Irina Sekerina, Chair of the organizing committee. PI Sekerina has experience with conference and event organization, including participation in organization of the Annual CUNY Human Sentence Processing Conference (when it convenes in New York City), now in its 27th year, and the 8th Annual Workshop on Formal Approaches to Slavic Linguistics (FASL-8). In 2006, together with Co-PIs Eva Fernández and Harald Clahsen, she organized and conducted the 2-day Workshop on On-Line Methods in Children’s Language Processing funded by the NSF Developmental and Learning Sciences (#0518438). The Workshop was held at the CUNY Graduate Center in March 2006, with 120 attendees and resulted in publication of the volume based on the talks given during the Workshop (Sekerina et al., 2008) (see Section 6).
Dr. Sekerina has worked on heritage language bilingualism for the past five years and conducted an eye-tracking experiment that tests the BAH on the topic of quantifier spreading (Sekerina & Sauermann, 2014).
Virginia Valian, co-organizer. Dr. Valian is Distinguished Professor of Psychology at Hunter College, and Distinguished Professor of Psychology, Linguistics, and Speech-Language-Hearing Sciences at the Graduate Center. Dr. Valian performs research on first and second language acquisition and bilingualism, investigating children’s early knowledge of syntax and second language learners’ and bilinguals’ knowledge of grammatical principles. Dr. Valian was a presenter at the Bilingual Advantage in Children and Adults: Types of Inhibition Control at the 9th International Symposium on Bilingualism in Singapore described above. In her study (Humphrey &,Valian, 2012), no bilingual advantage was found in RTs for incongruent-congruent trials for either the Simon or Flanker tasks, demonstrating that being bilingual does not necessarily provide advantages to young adults in cognitive processing.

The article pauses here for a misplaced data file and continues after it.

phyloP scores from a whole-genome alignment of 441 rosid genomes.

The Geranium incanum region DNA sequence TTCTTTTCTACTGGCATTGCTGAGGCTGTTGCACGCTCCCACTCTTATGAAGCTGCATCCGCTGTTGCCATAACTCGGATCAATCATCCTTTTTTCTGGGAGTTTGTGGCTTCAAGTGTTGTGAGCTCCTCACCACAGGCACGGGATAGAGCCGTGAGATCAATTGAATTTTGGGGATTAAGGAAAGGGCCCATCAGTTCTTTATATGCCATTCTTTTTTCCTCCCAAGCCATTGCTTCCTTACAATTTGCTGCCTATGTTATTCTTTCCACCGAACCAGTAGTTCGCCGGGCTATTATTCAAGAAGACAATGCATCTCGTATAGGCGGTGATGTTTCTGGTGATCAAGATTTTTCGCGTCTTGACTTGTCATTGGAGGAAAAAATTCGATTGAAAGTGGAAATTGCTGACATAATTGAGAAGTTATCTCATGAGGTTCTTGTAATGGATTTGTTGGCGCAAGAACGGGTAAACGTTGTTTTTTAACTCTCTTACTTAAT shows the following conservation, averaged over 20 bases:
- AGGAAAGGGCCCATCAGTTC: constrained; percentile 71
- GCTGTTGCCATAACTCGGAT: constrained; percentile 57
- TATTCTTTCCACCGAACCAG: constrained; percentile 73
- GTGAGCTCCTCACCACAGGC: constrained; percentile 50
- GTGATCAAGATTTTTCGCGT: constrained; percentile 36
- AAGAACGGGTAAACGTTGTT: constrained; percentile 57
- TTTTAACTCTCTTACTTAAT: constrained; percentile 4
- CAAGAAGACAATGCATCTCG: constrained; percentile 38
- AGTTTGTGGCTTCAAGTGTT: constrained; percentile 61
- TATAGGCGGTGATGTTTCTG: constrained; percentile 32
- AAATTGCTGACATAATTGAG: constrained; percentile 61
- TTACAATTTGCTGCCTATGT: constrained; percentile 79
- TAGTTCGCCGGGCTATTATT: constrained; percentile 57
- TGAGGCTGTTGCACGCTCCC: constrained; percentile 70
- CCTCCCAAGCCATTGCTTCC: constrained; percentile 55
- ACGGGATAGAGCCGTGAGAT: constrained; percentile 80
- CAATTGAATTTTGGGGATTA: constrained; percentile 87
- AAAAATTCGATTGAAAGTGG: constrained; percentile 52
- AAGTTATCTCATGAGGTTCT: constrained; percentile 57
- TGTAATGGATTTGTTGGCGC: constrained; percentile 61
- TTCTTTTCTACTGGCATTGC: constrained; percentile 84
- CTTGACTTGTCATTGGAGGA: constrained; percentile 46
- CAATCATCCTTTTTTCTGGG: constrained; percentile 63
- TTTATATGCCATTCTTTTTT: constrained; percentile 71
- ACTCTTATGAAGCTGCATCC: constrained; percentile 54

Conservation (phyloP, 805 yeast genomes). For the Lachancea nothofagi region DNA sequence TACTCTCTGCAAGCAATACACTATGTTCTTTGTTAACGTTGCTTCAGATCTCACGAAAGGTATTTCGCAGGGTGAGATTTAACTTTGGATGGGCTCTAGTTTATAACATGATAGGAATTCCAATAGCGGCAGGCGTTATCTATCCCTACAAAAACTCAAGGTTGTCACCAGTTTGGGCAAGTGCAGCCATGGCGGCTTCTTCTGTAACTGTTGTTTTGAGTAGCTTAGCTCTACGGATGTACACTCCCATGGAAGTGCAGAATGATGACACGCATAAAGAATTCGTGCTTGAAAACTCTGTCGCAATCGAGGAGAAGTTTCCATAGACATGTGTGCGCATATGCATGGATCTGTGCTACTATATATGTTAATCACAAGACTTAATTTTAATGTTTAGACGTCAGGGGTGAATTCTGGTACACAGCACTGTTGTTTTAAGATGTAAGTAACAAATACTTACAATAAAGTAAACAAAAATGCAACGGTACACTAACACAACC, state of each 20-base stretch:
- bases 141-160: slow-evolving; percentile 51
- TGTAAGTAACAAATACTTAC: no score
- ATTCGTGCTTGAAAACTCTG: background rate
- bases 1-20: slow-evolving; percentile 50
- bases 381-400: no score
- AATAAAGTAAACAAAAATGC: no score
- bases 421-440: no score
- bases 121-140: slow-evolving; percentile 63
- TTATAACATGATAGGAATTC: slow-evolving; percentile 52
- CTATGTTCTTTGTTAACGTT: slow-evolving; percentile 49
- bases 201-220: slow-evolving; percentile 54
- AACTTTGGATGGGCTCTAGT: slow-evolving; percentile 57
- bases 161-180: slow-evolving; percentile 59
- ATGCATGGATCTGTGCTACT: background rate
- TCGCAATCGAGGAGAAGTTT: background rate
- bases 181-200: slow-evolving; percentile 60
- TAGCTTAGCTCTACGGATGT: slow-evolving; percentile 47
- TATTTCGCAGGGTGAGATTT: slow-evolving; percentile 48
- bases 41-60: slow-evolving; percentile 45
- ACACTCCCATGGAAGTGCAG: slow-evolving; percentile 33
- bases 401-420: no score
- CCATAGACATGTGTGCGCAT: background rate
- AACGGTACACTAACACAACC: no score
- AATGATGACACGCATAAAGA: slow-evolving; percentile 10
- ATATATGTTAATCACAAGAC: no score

Graduate students at the CUNY Graduate Center (Lauren Spradlin and Stephen Boatright).